As adults, we are no strangers to signs of stress, whether it be an accelerated heart rate or a rise in blood pressure.
These shifts are usually noticeable, alerting us to the fact that something is not right. Our blood sugar levels rise, and if we pay attention, we will notice that our pain threshold increases. Now imagine these responses in a body much smaller than yours. Imagine what stress feels like in the body of a child.
Most functions of children’s daily living should not require a dramatic stress response. However, if stress is left untreated, over time these biological changes can interfere with learning, mood, appetite and brain development.
How Psychotherapy Can Help Children
Psychotherapy to address stress can help children and teens move through significant life events such as the death of a family member, friend or pet, a divorce, a move, physical or emotional abuse such as bullying, or a major illness in the family.
Any one of these events can lead to significant challenges with behavior, mood, sleep and functioning at school or home. We know that healthy brains continue to develop through the mid-20s. We also know that stress on developing brains, whether chronic or acute, presents a unique impediment to children’s growth.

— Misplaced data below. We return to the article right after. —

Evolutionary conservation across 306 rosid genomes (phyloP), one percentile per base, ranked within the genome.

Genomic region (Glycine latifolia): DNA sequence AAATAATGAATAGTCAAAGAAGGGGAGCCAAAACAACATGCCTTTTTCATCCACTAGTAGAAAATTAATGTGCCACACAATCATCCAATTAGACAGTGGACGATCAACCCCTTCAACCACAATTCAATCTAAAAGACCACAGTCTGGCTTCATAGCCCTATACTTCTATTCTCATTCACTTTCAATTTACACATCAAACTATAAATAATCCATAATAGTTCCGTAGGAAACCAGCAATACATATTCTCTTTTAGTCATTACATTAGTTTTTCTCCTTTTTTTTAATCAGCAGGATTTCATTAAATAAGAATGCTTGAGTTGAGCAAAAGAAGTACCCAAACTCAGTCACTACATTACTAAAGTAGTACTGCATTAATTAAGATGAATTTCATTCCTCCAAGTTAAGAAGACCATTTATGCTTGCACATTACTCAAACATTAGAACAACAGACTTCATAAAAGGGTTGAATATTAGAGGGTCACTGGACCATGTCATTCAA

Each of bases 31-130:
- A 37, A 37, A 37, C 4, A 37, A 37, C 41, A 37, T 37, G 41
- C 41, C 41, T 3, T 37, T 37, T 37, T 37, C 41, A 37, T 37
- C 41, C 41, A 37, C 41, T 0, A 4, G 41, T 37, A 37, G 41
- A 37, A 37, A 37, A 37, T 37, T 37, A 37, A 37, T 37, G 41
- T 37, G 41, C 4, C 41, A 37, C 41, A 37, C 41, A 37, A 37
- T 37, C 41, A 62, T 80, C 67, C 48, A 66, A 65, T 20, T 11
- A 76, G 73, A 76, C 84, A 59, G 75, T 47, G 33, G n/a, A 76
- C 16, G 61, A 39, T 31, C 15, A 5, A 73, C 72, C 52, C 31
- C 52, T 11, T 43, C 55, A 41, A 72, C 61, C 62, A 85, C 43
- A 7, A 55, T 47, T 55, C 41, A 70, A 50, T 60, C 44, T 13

Stress raises cortisol levels and, in studies involving lab rats, daily injections of cortisol were shown to kill brain cells, leaving the rats to feel depressed, anxious, fearful, needy, and unable to learn new behaviors. Children who are exposed to chronic stress and who have elevated levels of cortisol have difficulty forming new neurons, which equates to difficulty learning and absorbing material to memory.
How You Can Help Your Child
In addition, as much as you try to hide it, a parent’s own stress can affect children’s cognition in subtle ways. It is never too soon to begin modeling for children the importance of seeking help when we need it. Therapy can help children get a head start in learning to cope with stress, whether that be stress related to school, such as test anxiety, bullying or peer pressure, and before unmitigated anxiety blossoms into emotional and behavioral issues.
Recent statistics show that suicides amongst adolescents have quadrupled since the 1950s, two-thirds of 7th graders polled were unable to agree with the statement “I am happy with my life,” and the use of pharmaceuticals to treat emotional disorders is up 68 percent for girls and 30 percent for boys.
A qualified therapist can help children learn to identify and describe emotions, develop vital problem-solving and emotional regulation skills, and increase the capacity to tolerate distress. If your child could benefit from psychotherapy, please contact Well Clinic.
About the Author
Ali Psiuk is a Licensed Marriage and Family Therapist (LMFT) at Well Clinic with a specialization in child therapy.
According to Ali, “We are all naturally equipped with a drive towards health and wellness but sometimes we get stuck and need to reach for outside support. Never lose hope. Psychotherapy can help.”